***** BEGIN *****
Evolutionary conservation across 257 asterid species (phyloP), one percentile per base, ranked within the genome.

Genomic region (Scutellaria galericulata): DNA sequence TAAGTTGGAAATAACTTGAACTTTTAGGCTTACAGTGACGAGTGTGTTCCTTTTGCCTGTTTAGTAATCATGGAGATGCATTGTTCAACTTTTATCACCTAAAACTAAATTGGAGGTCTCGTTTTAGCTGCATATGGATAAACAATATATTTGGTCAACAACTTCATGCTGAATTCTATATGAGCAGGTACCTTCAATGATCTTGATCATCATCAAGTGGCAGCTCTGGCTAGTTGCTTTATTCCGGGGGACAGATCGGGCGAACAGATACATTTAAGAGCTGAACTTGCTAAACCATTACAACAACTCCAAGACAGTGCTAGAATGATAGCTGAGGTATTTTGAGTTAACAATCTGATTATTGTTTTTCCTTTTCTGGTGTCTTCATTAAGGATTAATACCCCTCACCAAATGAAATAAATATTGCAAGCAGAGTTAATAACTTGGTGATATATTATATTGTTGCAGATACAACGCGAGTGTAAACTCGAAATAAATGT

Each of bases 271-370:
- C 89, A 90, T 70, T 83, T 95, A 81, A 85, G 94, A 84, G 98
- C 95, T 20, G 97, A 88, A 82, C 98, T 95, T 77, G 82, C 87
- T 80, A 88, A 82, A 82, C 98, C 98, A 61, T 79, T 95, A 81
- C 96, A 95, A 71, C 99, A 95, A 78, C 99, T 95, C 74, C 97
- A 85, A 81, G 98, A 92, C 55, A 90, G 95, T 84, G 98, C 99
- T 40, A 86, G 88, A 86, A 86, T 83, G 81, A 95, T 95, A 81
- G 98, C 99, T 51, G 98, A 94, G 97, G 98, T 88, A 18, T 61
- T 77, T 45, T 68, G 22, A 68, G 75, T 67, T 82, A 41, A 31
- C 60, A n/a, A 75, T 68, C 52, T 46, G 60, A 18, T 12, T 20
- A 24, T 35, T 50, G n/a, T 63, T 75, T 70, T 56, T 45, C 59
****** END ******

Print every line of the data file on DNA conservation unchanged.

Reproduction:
Evolutionary conservation across 257 asterid species (phyloP), one percentile per base, ranked within the genome.

Genomic region (Scutellaria galericulata): DNA sequence TAAGTTGGAAATAACTTGAACTTTTAGGCTTACAGTGACGAGTGTGTTCCTTTTGCCTGTTTAGTAATCATGGAGATGCATTGTTCAACTTTTATCACCTAAAACTAAATTGGAGGTCTCGTTTTAGCTGCATATGGATAAACAATATATTTGGTCAACAACTTCATGCTGAATTCTATATGAGCAGGTACCTTCAATGATCTTGATCATCATCAAGTGGCAGCTCTGGCTAGTTGCTTTATTCCGGGGGACAGATCGGGCGAACAGATACATTTAAGAGCTGAACTTGCTAAACCATTACAACAACTCCAAGACAGTGCTAGAATGATAGCTGAGGTATTTTGAGTTAACAATCTGATTATTGTTTTTCCTTTTCTGGTGTCTTCATTAAGGATTAATACCCCTCACCAAATGAAATAAATATTGCAAGCAGAGTTAATAACTTGGTGATATATTATATTGTTGCAGATACAACGCGAGTGTAAACTCGAAATAAATGT

Each of bases 271-370:
- C 89, A 90, T 70, T 83, T 95, A 81, A 85, G 94, A 84, G 98
- C 95, T 20, G 97, A 88, A 82, C 98, T 95, T 77, G 82, C 87
- T 80, A 88, A 82, A 82, C 98, C 98, A 61, T 79, T 95, A 81
- C 96, A 95, A 71, C 99, A 95, A 78, C 99, T 95, C 74, C 97
- A 85, A 81, G 98, A 92, C 55, A 90, G 95, T 84, G 98, C 99
- T 40, A 86, G 88, A 86, A 86, T 83, G 81, A 95, T 95, A 81
- G 98, C 99, T 51, G 98, A 94, G 97, G 98, T 88, A 18, T 61
- T 77, T 45, T 68, G 22, A 68, G 75, T 67, T 82, A 41, A 31
- C 60, A n/a, A 75, T 68, C 52, T 46, G 60, A 18, T 12, T 20
- A 24, T 35, T 50, G n/a, T 63, T 75, T 70, T 56, T 45, C 59